Perspectives

  • The pivotal discovery that Rab GTPases are physiological substrates of LRRK2 represents a significant advance in our understanding of the molecular basis of familial PD.

  • Current data suggest that Rab phosphorylation blocks their ability to drive membrane trafficking events. Moreover, Rab29 activates LRRK2 to phosphorylate other Rab GTPases, interfering with their biological functions, analogous to a so-called Rab cascade. LRRK2 phosphorylation blocks the Rab-mediated process of ciliogenesis.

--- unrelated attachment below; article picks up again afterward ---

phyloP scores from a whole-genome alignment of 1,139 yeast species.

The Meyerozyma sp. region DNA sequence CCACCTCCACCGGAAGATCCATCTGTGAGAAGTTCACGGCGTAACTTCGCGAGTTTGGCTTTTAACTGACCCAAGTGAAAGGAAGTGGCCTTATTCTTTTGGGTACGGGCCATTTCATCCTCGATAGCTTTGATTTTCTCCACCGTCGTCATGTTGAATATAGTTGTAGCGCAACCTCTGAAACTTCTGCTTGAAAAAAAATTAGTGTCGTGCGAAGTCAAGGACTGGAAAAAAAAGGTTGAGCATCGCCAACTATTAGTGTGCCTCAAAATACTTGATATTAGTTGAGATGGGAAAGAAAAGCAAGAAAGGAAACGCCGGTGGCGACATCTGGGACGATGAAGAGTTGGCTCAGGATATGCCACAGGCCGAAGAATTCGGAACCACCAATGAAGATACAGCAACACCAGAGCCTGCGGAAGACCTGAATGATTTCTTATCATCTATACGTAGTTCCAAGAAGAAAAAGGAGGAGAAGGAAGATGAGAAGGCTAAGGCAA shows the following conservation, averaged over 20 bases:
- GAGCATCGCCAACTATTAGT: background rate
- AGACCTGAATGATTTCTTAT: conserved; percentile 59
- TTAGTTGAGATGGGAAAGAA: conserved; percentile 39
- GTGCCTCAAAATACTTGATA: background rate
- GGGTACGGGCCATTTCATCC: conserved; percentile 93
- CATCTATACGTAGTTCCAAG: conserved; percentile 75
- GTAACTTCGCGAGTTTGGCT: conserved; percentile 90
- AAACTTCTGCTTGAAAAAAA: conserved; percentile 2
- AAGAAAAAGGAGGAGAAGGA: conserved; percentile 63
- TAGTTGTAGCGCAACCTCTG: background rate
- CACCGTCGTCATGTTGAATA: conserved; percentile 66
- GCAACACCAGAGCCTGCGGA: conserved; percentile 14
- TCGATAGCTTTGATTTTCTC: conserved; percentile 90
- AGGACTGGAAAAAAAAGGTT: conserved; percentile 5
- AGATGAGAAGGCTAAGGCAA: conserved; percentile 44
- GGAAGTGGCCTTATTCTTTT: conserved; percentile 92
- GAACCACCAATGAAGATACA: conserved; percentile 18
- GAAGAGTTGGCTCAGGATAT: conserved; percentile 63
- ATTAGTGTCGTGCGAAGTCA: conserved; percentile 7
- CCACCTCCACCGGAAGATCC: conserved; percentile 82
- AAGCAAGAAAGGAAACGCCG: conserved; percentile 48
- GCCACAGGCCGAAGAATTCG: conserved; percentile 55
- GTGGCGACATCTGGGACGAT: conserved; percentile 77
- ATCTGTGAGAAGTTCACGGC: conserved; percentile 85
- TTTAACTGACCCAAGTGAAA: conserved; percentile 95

• Future questions include understanding how Rab phosphorylation specifically targets dopaminergic function in the brain, and how other PD mutations may interact with LRRK2 to cause disease.

Abbreviations

     
  • GAPs

    GTPase-activating proteins

  •  
  • GEFs

    guanine nucleotide exchange factors

  •  
  • LRRK2

    leucine-rich repeat kinase 2

  •  
  • PD

    Parkinson's disease

Funding

Work in the author's laboratory on LRRK2 and Rab GTPases is funded by the Michael J. Fox Foundation and the U.S. NIH: NIDDK DK37332.

Competing Interests

The Author declares that there are no competing interests associated with this manuscript.